Along with the browsers listed above, there are some specialty niche browsers. One of these is Lynx, one of the earliest Web browsers and one that’s changed the least. Lynx is an entirely text-based browser that’s perfectly suited for terminals that don’t support graphics. (You can sometimes find these beasts lurking about computer labs in universities and colleges.) Lynx also supports the visually impaired, who can use it in conjunction with a device that reads the text of a Web page aloud.
On the other end of the line, a Web server receives browser requests and sends back the correct Web page. For a busy Web site, this basic task can require a lot of work. As a result, Web servers tend to be industrial-strength computers. Even though the average Windows PC with the right setup can host a Web site, it’s rarely worth the effort (see the box on this page). Instead, most people get another company to give them a little space on an existing Web server, usually for a monthly fee. In other words, you need to rent some space on the Web.
Often, you can rent this space from the same company you use for Internet access, or it may already be included with your Internet connection package for free. Alternatively, you can turn to a dedicated Web hosting company. Either way, you’re going to take the Web sites you build and copy them to some far-off computer that will make sure your talents can be enjoyed by a worldwide audience.
In Chapter 3, you’ll learn more about how a Web browser navigates the Web to find a specific Web page. But for now, keep focusing on the big picture so you can start planning your first Web site.
The last thing you need before you experience the joy of performing your first few Web creation tricks is to be buried under an avalanche of theory. However, every new Web site author can save time and effort by doing a little bit of planning before diving in to create a complete Web site. In the following sections, you’ll consider some quick guidelines to get you on the right path.
You don’t have much chance of creating a successful Web site if you haven’t decided what it’s for. Some people have a very specific goal in mind (like getting hired for a job or promoting a book), while others are just planning to unleash their self-expression. Either way, take a look at the following list to get a handle on the different types of Web sites you might want to create:
Personal sites are all about you. As the world gets more Web-savvy, it seems everyone is building online homes. Whether it’s to share pictures of Junior with the relatives, chronicle a trip to Kuala Lumpur, or just post your latest thoughts and obsessions, it’s no longer unusual to have a personal Web site. In fact, everyone from tweens to grandmothers is jumping in.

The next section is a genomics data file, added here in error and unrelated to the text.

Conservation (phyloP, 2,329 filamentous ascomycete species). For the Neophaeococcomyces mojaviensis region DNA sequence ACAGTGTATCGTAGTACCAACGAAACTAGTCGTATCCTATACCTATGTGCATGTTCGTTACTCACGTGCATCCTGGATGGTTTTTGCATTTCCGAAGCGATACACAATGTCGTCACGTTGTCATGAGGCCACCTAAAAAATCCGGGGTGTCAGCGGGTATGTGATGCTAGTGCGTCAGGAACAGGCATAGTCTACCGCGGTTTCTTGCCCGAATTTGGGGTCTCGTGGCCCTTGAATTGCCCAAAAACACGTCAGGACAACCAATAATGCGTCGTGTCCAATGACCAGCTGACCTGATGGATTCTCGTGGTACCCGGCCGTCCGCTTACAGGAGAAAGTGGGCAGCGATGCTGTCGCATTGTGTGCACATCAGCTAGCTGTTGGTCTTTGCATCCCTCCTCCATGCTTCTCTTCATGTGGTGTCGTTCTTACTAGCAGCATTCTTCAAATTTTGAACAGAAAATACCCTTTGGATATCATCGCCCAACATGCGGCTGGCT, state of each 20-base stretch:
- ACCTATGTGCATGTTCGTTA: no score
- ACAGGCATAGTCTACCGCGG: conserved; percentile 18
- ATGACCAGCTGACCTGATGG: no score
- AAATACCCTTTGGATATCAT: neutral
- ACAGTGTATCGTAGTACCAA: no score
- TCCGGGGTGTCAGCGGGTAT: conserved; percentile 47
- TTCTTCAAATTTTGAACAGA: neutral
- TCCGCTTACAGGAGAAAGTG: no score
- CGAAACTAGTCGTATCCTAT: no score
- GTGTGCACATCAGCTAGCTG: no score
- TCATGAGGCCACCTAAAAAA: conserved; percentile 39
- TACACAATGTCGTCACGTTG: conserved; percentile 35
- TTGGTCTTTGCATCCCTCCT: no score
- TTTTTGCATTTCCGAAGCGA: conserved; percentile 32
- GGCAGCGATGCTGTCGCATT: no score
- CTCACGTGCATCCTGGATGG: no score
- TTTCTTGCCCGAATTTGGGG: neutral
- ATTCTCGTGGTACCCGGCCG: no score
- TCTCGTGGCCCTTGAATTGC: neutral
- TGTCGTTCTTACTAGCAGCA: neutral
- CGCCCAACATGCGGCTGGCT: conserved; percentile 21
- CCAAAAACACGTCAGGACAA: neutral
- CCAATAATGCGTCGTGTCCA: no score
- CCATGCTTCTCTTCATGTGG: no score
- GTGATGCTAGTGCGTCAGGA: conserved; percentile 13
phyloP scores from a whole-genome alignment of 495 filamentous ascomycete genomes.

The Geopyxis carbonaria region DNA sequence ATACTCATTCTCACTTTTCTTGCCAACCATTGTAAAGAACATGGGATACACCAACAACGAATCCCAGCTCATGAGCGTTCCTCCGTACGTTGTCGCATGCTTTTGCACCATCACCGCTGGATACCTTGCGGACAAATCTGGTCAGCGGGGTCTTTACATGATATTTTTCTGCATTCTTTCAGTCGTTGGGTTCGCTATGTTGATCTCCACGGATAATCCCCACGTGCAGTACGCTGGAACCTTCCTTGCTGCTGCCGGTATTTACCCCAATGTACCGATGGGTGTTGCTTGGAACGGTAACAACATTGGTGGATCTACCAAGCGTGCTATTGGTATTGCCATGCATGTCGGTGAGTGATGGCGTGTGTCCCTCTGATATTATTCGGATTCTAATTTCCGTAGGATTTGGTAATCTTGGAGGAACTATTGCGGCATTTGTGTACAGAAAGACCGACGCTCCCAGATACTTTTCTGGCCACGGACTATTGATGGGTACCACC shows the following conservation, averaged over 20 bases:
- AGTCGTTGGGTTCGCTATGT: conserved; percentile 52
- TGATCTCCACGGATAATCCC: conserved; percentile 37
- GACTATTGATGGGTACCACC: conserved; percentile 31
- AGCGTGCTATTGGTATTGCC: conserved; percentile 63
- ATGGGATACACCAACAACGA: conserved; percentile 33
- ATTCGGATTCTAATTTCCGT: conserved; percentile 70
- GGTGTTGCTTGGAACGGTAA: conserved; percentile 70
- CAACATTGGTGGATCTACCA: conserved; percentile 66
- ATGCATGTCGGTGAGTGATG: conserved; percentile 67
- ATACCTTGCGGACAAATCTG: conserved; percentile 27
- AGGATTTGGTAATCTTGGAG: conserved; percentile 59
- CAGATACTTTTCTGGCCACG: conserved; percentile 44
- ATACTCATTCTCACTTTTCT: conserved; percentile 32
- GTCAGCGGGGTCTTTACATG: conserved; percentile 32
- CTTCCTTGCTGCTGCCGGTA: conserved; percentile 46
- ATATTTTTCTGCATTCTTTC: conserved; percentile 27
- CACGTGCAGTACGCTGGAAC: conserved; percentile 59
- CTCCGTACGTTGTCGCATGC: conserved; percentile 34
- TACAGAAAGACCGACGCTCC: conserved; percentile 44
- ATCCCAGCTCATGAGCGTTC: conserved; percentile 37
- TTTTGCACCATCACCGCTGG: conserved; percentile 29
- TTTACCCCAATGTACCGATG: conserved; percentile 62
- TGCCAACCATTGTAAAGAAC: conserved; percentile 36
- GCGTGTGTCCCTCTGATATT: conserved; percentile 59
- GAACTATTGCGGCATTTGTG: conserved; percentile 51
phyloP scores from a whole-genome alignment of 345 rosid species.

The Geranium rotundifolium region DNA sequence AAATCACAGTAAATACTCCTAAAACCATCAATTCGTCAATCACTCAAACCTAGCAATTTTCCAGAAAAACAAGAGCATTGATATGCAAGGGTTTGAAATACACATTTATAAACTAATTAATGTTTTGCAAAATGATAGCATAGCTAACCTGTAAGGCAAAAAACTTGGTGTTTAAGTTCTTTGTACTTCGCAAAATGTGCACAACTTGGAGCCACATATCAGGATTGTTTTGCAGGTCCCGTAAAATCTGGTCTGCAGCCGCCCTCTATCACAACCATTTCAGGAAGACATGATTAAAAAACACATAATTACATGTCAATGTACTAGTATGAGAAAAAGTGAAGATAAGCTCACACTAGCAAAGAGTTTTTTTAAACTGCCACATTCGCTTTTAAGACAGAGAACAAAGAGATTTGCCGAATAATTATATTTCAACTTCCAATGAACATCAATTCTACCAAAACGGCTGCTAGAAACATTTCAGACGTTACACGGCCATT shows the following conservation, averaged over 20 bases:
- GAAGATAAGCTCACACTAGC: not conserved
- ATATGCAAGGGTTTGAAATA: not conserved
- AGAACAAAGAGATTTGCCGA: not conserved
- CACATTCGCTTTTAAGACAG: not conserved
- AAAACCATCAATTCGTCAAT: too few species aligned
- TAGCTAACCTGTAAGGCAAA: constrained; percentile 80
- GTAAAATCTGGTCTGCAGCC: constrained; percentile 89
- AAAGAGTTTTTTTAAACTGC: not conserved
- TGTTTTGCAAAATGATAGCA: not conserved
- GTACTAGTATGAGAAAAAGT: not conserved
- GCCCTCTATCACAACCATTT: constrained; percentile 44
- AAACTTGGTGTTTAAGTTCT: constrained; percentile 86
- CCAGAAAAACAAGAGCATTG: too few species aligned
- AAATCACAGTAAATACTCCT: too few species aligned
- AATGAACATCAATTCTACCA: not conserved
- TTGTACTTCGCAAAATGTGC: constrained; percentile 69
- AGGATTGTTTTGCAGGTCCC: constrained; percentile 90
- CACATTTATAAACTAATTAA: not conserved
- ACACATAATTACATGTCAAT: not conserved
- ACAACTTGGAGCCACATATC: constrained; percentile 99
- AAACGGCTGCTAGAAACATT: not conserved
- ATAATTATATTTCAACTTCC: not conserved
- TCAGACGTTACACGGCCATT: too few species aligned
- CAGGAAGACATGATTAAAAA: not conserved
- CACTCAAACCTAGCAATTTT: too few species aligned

If your plan is to create a personal Web site, think about what its format should be, and how you’ll use it. Do you want to post regularly updated news tidbits in chronological format (in which case you might be interested in creating a blog, as covered in the bullet below)? Perhaps you want to create something more ambitious, like an online picture album or a site featuring your family’s history. Either way, you should decide what you want your site to focus on before you start slapping pages together.
Blogs (Figure 1-2) are personal Web sites organized like an online diary. The typical blog (short for Web logs) provides a list of entries in reverse chronological order, which means that whenever you visit the site, you see the latest news at the top of the page. These blogs are a great way to while away the hours and keep in touch with friends in far-off places. But before you choose this type of site, make sure you have plenty of free time. Nothing says “dead site” like a blog that hasn’t been updated in eight months. By contrast, personal Web sites that aren’t in a date-specific format can linger on quite happily without regular updates.
If you just want to create a blog with minimum fuss, you can sacrifice your independence and join the masses on a Web site that offers free blog hosting, like Blogger (www.blogger.com). Alternatively, you can set out to create and host a blog on your own Web site. Either way, you’ll probably create your blog entries using a specialized tool that dodges the complexities of Web page writing. If this sounds like your cup of tea, skip straight to Chapter 17.